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DIY Linux subscription targets ARM11 SoC

Nov 3, 2008 — by Eric Brown — from the LinuxDevices Archive — 7 views

Timesys has announced a LinuxLink subscription that supports the Freescale i.MX31 PDK (product development kit) for the ARM11-based i.MX31 system-on-chip (SoC). Timesys is supporting the i.MX31 PDK with the usual Linux kernel (2.6.24), toolchain, and precompiled packages, plus several multimedia… applications, says the company.

(Click for larger view of Freescale's i.MX31 PDK)

The subscription includes a Linux 2.6.24 kernel, GNU toolchain, and hundreds of pre-compiled root filesystem (RFS) packages, says Timesys. It is also said to include access to the Timesys TimeStorm development tools, web-based support, and documentation for customizing and testing an embedded Linux platform for multimedia applications. A mini desktop, web browser, streaming audio player, and video player for the multimedia-oriented i.MX31 SoC is also provided.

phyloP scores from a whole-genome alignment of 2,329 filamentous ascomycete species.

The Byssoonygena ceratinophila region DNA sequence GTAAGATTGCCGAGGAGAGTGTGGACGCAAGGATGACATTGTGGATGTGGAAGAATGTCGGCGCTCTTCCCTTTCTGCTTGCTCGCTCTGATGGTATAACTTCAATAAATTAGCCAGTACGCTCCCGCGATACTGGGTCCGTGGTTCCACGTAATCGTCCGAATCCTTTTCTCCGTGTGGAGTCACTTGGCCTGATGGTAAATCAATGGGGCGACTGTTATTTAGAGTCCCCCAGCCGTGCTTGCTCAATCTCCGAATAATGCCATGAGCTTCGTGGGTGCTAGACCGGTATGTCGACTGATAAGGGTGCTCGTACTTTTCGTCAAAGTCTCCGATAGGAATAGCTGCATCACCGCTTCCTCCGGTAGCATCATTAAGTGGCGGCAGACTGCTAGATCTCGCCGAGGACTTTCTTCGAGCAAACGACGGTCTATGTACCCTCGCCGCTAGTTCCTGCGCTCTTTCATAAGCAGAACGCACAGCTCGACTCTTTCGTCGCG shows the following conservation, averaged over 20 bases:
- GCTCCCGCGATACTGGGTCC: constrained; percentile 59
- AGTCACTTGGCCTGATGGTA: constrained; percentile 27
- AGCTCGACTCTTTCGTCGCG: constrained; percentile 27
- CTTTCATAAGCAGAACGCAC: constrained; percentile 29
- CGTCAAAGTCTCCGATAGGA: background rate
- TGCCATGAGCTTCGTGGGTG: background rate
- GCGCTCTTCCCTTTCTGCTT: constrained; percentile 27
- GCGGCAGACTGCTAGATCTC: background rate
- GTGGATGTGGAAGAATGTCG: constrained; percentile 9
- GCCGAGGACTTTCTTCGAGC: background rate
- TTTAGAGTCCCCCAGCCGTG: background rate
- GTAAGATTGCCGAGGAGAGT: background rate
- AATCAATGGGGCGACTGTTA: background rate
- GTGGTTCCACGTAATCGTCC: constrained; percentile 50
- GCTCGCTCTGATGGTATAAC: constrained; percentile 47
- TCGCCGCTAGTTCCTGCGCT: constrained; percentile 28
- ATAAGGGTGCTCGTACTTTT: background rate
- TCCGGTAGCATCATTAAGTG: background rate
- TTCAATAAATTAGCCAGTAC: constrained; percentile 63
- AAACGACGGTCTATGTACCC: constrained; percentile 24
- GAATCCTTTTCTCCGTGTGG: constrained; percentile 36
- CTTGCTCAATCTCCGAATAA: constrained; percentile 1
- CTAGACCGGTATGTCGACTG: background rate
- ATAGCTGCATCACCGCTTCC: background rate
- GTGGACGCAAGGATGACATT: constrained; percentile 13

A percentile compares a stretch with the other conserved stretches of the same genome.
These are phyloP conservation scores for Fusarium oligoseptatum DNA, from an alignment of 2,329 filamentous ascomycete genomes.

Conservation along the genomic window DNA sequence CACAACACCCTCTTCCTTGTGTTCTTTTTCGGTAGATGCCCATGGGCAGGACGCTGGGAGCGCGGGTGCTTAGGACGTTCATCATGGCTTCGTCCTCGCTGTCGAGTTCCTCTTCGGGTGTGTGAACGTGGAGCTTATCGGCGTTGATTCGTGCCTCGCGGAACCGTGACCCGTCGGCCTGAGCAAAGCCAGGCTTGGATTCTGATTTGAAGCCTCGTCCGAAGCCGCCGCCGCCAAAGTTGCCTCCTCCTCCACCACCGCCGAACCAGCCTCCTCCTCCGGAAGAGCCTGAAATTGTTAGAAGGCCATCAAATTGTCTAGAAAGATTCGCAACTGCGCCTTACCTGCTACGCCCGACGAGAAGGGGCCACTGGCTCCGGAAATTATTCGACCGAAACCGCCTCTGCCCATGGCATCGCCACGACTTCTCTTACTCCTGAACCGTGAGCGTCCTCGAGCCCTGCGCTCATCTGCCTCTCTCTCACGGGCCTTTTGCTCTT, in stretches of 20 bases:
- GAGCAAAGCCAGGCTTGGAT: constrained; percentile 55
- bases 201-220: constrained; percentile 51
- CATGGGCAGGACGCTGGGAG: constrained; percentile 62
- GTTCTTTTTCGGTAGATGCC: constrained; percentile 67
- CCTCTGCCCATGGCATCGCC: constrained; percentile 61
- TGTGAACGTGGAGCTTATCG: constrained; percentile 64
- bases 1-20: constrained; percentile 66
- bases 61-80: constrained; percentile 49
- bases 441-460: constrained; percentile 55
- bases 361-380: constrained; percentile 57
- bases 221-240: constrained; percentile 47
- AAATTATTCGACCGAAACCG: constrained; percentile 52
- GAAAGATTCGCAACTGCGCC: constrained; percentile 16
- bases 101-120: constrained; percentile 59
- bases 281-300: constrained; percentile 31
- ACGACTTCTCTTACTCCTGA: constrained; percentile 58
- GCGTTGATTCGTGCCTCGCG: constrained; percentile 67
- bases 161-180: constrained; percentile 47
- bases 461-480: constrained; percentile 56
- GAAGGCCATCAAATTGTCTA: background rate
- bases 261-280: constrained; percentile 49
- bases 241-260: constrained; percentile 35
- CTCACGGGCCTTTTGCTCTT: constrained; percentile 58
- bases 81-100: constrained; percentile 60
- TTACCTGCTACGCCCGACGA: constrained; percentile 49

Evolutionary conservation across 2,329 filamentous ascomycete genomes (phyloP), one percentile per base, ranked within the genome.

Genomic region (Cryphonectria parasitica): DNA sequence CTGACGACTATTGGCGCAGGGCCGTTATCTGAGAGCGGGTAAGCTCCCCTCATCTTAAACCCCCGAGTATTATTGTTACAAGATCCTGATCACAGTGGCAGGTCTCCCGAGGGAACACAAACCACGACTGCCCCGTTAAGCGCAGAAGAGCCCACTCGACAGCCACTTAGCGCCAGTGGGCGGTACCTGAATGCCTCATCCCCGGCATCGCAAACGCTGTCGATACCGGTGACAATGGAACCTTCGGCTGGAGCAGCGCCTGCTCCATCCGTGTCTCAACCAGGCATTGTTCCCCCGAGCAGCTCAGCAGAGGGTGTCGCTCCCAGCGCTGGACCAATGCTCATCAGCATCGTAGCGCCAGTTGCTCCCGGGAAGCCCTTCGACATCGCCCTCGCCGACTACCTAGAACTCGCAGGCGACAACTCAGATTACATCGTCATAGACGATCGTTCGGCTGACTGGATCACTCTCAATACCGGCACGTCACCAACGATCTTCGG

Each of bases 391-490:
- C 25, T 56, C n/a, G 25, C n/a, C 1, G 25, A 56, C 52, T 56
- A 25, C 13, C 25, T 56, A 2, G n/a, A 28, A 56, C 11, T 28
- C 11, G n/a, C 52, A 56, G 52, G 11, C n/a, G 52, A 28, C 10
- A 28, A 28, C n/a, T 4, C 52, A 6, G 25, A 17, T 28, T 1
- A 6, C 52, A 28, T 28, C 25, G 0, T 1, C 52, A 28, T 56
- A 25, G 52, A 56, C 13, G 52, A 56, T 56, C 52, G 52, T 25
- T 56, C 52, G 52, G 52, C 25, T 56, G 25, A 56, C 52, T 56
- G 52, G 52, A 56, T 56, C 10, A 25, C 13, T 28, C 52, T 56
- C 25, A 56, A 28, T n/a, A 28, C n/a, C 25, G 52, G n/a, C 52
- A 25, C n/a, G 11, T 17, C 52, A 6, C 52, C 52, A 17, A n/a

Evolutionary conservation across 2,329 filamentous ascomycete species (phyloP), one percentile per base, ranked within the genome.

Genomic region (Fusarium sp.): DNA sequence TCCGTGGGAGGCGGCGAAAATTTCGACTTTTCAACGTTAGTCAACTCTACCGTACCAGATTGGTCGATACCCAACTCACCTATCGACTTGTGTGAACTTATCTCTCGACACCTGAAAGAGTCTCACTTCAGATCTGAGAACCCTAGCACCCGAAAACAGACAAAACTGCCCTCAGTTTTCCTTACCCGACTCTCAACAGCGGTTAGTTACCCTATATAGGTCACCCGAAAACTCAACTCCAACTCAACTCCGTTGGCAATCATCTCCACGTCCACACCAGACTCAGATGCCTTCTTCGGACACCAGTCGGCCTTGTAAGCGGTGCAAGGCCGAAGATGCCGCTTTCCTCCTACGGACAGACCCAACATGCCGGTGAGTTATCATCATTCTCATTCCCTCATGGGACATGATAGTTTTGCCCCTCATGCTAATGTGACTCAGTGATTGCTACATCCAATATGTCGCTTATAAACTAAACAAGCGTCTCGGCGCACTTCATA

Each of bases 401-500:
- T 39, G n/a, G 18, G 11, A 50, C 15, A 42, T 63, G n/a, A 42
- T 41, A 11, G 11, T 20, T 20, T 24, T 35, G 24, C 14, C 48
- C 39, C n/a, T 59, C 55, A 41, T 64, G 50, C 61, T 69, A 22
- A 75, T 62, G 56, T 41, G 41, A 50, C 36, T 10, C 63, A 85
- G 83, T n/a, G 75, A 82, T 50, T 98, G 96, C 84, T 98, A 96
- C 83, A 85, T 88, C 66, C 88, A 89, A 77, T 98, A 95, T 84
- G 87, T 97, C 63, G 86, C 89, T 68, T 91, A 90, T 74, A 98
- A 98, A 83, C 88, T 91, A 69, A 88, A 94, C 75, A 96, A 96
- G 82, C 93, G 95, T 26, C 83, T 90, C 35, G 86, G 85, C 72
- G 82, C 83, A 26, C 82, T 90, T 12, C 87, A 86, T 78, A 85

i.MX31 PDK modules
(Click for details)

Freescale shipped its i.MX31 PDK in June, including a CPU module, a “Personality” (peripherals) module, a debugging device, and board support packages (BSPs) for either Linux or Windows CE. The i.MX31 itself, which shipped in 2005, has been incorporated in a variety of consumer, automotive, industrial, and general embedded devices. Based on an ARM 1136JF-S core, the SoC is clockable from 532MHz to 665MHz, and features a crossbar switch that “nearly eliminates wait states,” according to Freescale.

The company also manufactures an i.MX21, introduced in 2004, and an i.MX27 processor, announced last June, both of which use the ARM926EJ-S core. In May, Freescale announced a i.MX37 SoC, which is based on an ARM1176JZF-S core.

Stated Greg Quiggle, VP of Sales and Marketing for Timesys, “The Freescale i.MX31 PDK is a great platform to prototype and evaluate multimedia applications on embedded Linux.”


LinuxLink for Freescale's i.MX31 PDK is available now, says Timesys. More information may be found here. LinuxLink support for additional Freescale PDK configurations, including the i.MX27 PDK, will be available over the next several months, says the company.

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